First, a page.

Tony and Sarah Nasello
FARGO — Our focus on healthy eating continues this week with a recipe that showcases a dazzling assortment of winter produce, including one of our favorite winter greens, Belgian endive. Belgian endive (pronounced either en-dive or ahn-deev) is a cool weather green and member of the chicory family. Unlike its sister plants, the curly-leaf frisee and broad-leaf escarole, Belgian endive completes its final growth phase in the dark. This process stops the leaves from turning green, and helps the plant develop its signature white leaves and narrow, rocket shape.
FARGO — I don't know about you, but this recent cold snap has left me feeling somewhat sluggish, especially on top of the holiday (over)indulgence. With my waistline threatening to expand after one too many peanut bars, my body and mind are telling me that it's time to correct course with some intentional healthy meal choices.
Whether you're planning a relaxing night at home or hitting the town on New Year's Eve, everyone deserves a special treat as we enter the new year. This week we're sharing our recipes for Milk and White Chocolate Truffles, which are rich, elegant and delicious, and go almost too well with Champagne and Prosecco. Truffles are wonderful little confections made by creating a ganache (ge-naSH), a simple combination of chocolate, hot cream and, sometimes, butter. They are called truffles because their physical shape resembles the rare and edible fungus of the same name.
For decades, my mom produced amazing Christmas dinners for our large family, and one specialty we all looked forward to each year was her homemade Caesar salad. Amidst all of the beautiful food at her table, her Caesar salad was so delicious that I often found myself seeking a second helping. My parents now spend the holidays in Florida with my grandmother, who is just shy of her 100th birthday. Fortunately, though we miss them dearly, food can provide the opportunity to celebrate those we love, even when they can't be with us at Christmas.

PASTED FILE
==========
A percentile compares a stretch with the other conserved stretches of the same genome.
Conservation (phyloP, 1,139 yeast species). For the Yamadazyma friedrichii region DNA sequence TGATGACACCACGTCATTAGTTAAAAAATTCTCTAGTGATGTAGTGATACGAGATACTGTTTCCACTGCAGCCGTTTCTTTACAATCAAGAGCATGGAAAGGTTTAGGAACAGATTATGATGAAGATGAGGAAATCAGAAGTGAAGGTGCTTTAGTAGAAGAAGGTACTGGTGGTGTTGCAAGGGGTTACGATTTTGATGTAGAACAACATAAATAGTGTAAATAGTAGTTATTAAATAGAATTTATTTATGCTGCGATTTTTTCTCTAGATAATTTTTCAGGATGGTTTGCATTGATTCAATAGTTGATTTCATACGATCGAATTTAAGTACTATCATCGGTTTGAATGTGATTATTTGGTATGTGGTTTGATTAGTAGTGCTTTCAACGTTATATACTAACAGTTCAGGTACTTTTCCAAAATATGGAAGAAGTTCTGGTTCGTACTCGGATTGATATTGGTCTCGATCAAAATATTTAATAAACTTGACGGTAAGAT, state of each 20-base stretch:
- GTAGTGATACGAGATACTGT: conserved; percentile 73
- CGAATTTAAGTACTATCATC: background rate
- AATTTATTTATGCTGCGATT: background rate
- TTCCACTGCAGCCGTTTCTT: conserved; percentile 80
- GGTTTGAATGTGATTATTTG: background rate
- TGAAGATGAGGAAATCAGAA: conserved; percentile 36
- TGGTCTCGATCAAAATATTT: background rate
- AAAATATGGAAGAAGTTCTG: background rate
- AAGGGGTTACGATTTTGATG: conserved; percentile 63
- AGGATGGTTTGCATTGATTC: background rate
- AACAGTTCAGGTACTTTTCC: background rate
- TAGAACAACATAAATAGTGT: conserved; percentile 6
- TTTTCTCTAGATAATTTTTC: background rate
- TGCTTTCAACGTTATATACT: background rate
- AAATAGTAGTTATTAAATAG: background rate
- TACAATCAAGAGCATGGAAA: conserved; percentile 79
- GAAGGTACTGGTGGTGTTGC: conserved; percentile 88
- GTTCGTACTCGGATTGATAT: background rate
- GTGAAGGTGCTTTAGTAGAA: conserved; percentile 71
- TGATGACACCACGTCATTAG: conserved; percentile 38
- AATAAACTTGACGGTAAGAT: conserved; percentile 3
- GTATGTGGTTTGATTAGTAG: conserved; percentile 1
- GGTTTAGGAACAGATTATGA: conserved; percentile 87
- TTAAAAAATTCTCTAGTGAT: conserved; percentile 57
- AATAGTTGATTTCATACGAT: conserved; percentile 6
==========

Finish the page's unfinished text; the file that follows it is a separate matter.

FARGO — Each December presents an opportunity to revisit our youth and recapture the feelings that make the holidays so special. Food is inherently a part of this equation and often acts as the connector to those memories. This week's recipe for Joyce Family Peanut Bars has placed me right back in my teenage years, and imbued me with a wonderful dose of Christmas spirit.
FARGO — We love holiday entertaining, but can often find ourselves overwhelmed amidst all of the hustle and bustle that accompanies this merry season. In times like this, it's good to have a couple of tricks up your culinary sleeve that are simple and easy to make and big on holiday appeal. This week's Cranberry Snowballs and Savory Cheese Crisps hit both marks and will dazzle your guests with their bold flavors and holiday flair.
FARGO — For the past three months, I've been playing with a recipe I found online for quick and easy buns, and I haven't tired of it yet. In fact, I think this may just be one of my best discoveries of 2017. In addition to being delicious, I love the speed and versatility of these buns, which can be made either sweet or savory in an under an hour.
Today marks the fifth anniversary of this column, and Tony, Gio and I wish to thank you for being part of our lives for the past five years. Writing this column is one of the best, and most fun, projects we've participated in together, and we love having this opportunity to share our passion for family and food with you. For the past few weeks the focus of our family dinner conversations has been trying to choose our top five featured recipes.
The holidays are fast approaching, and this preseason lull is the perfect time to start planning your menus for the upcoming festivities. Pomegranates have just come into season, and their signature ruby-red color and bright, sweet-and-sour flavor make them an ideal ingredient for this time of year. With origins in Iran and northern India, this ancient fruit has become a culinary favorite throughout the Mediterranean, including Italy and France, where the arils (seeds) and juice are used in a variety of dishes.
In my previous life as a cruise director with Clipper Cruise Line, one of my very favorite dishes was the Beef with Barley Soup. Since retiring from shipboard life 17 years ago, I have regretted not leaving with a copy of that recipe. Unlike the canned the variety, where all of the ingredients - beef, barley and vegetables - tend to have the same, soft texture, this soup had great texture and chunks of savory roast beef. After half a dozen attempts, I have finally developed a recipe that satisfies both my cravings and my memories.